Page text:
Rust compiler front-end was initially written in OCaml and later moved to rust and dependent on LLVM written in C++. Still Rust became more popular by following a simple imperative style of programming with some incremental improvements over C/C++.
OCaml is confined mostly within Facebook with some use by Bloomberg and in Xen development. I hope functional programming languages become popular and also used for systems programming. OCaml indeed is used for system programming, like Mirage unikernel OS is written in it.
Although OCaml can offer whatever is offered by Rust I believe Rust being imperative language along the lines of C++ will be more popular.
Rust is really, really good at systems-level programming, it has great concurrency, but closures are more restricted than OCaml and it doesn't have general garbage-collection.
OCaml shines to implement really complicated algorithms. Anything that requires symbolic manipulation/pattern-matching, for instance, or manipulating large graphs, or maintaining extremely complex invariants. Garbage-collection that just works is invaluable but it doesn't play nicely with multicore yet.
In other words, I believe that there's room for both in our world! I could see myself developing applications in which some components are implemented in Rust and others in OCaml.
We use it in production at Olo, and I used it in production at my last company.
Since learning F#, languages where if statements aren't expressions and that don't have option types feel broken to me =)
The lightweight type structure where you can easily make Union types and the pattern matching are pretty much identical to how OCaml does it.
Of course, the big difference is going to be in how easily you can interop with the .Net stuff in each language, obviously much easier in F#. This is great if you happen to have some kind of weird C# code that generates an IEnumerable, just pop that into F# and start working with it.
For example, I have C# classes to read files to an IEnumerable of strings, you can just call List.ofSeq on it, and then start doing some really elegant things in F# with it. You can pattern match log files based on how the line starts and then run different functions whether it’s an error, info, debug, etc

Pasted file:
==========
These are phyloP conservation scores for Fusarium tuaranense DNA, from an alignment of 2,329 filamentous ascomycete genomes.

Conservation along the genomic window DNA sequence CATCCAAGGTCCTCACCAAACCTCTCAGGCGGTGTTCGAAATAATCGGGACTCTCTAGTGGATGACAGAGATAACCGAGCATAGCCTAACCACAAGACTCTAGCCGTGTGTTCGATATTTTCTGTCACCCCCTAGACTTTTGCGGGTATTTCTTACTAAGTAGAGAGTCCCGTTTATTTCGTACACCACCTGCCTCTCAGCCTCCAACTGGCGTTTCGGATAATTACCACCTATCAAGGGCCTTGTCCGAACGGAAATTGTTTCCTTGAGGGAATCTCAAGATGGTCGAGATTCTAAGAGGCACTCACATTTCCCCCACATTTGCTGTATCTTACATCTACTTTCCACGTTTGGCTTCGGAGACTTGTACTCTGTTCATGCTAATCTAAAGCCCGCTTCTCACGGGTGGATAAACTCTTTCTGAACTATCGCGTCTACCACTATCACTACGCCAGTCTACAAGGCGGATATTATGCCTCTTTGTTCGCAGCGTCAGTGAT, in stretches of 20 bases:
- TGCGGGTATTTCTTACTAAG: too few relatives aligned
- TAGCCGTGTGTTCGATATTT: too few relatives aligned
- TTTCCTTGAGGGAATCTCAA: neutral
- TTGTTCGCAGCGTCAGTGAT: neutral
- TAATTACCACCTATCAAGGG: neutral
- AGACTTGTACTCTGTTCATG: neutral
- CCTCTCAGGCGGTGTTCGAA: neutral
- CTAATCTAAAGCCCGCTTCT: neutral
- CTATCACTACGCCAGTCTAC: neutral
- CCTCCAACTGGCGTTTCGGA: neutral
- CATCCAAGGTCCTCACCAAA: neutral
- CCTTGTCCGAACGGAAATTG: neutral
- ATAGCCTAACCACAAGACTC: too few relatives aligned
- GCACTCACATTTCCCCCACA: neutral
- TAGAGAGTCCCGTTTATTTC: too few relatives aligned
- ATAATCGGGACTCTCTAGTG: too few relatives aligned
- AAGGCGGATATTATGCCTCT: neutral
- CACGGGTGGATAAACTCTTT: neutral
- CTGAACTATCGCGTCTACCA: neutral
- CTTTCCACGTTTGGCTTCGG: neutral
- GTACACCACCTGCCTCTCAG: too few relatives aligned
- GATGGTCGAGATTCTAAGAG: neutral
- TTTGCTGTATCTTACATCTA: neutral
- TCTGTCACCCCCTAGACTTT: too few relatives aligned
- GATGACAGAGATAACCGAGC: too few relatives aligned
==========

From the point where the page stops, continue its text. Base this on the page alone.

Basically, if you do use F#, be aware that it has its own idioms that you must learn; it's not a drop-in replacement for e.g. OCaml/Haskell/etc.
The syntax is very similar but it solves many of Ocaml's pain points and you will get better tooling and more libraries thanks to .Net.
All of those either remove pain points (some of them arguably very small) or introduce improvements that are sensible in day to day life.
With that and the fast that Ocaml and F# can (for the most part) easily be transpiled into one another, nowadays I see very little reason not to use F#.
That being said, I find the fact that you basically never need explicit types in Ocaml very elegant (in F# the uniform syntax mean that you will need occasional types hints to disambiguate operations).
Are you referring to F#'s computation expressions? If so, OCaml has a similar-in-power let-syntax now: http://jobjo.github.io/2019/04/24/ocaml-has-some-new-shiny-s...
> Ocaml and F# can (for the most part) easily be transpiled into one another,
Actually they can't. They are quite different languages in practice.
Its true that you can't literaly transpile very high order things such as GADT but the was majority of code is trivial to translate as both syntax and available constructs match.
I practice, I found translations between the two languages to be fairly easy (the same cannot be said for most language pairs).
(I was not aware of the new let-syntax, thats a nice addition (although computation expression did not make my list as they are more of an enabler for library authors than normal users). I will dig in to see what people build around it...)
Oh cool, I'd forgotten F# had those (or maybe it got them recently?).
> Its true that you can't literaly transpile very high order things such as GADT but the was majority of code is trivial to translate
Would still have to disagree there; OCaml code heavily relies on modules/module types/functors, while F# code relies more on classes. In practice these are not trivially translateable.
> I will dig in to see what people build around it...
The major thing is getting an async/await-like syntax for concurrent operations. Super useful for literally everyone. E.g. my project https://github.com/yawaramin/re-web/blob/eb7ce8474d34c60f9f9...
Here are a few others:
- both polymorphic variants and GADTs are extremely powerful mechanisms to let you keep track of invariants, in a manner that cannot be replicated readably in Rust so far;
- OCaml's pattern-matching is a bit more flexible than Rust's ;
- (thanks to the GC) OCaml's closures are much more flexible than Rust closures;
- I guess OCaml's blindingly fast exceptions can be useful for some algorithms, although I haven't really experienced the need for them myself.
Again, that's not to say that Rust doesn't have great stuff for it (affine types 4eva!) or that OCaml doesn't have its own limitations – Rust is currently my main language and I do not regret it.
But there are some algorithms that I really don't want to write in Rust. Recently, for instance, I stumbled upon this: http://weblog.jamisbuck.org/2010/12/29/maze-generation-eller... . Trivial algorithm, trivial to write in OCaml, feasible but much less straightforward in Rust.
My absolute favorite OCaml program is Unison , which is a cross-platform performant file watcher and sync tool.